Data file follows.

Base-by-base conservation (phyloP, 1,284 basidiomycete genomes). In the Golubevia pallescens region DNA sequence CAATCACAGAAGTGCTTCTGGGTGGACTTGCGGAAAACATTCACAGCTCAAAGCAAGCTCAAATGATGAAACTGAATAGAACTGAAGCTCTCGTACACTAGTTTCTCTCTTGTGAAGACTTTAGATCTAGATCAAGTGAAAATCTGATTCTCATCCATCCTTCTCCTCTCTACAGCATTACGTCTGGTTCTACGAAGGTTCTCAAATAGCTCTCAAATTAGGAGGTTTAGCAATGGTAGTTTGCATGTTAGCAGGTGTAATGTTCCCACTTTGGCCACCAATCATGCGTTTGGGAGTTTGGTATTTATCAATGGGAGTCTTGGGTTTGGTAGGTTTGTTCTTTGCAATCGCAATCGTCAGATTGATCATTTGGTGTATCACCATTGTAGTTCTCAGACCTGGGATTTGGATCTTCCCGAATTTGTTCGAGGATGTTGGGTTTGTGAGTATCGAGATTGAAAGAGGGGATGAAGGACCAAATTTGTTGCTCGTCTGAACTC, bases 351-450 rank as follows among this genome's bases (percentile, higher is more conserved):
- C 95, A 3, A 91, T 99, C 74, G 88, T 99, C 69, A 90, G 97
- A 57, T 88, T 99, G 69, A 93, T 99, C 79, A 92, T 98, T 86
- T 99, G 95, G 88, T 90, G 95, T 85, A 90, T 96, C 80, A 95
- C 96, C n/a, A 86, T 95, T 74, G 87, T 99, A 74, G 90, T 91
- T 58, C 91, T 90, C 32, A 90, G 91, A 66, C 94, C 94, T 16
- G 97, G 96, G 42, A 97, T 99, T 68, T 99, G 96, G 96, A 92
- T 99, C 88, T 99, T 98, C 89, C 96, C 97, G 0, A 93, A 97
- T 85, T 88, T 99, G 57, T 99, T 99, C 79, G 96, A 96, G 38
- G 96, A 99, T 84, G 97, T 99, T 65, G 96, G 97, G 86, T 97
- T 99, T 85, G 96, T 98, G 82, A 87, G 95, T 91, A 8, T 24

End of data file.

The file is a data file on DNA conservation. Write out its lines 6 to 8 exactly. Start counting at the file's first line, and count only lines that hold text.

- T 58, C 91, T 90, C 32, A 90, G 91, A 66, C 94, C 94, T 16
- G 97, G 96, G 42, A 97, T 99, T 68, T 99, G 96, G 96, A 92
- T 99, C 88, T 99, T 98, C 89, C 96, C 97, G 0, A 93, A 97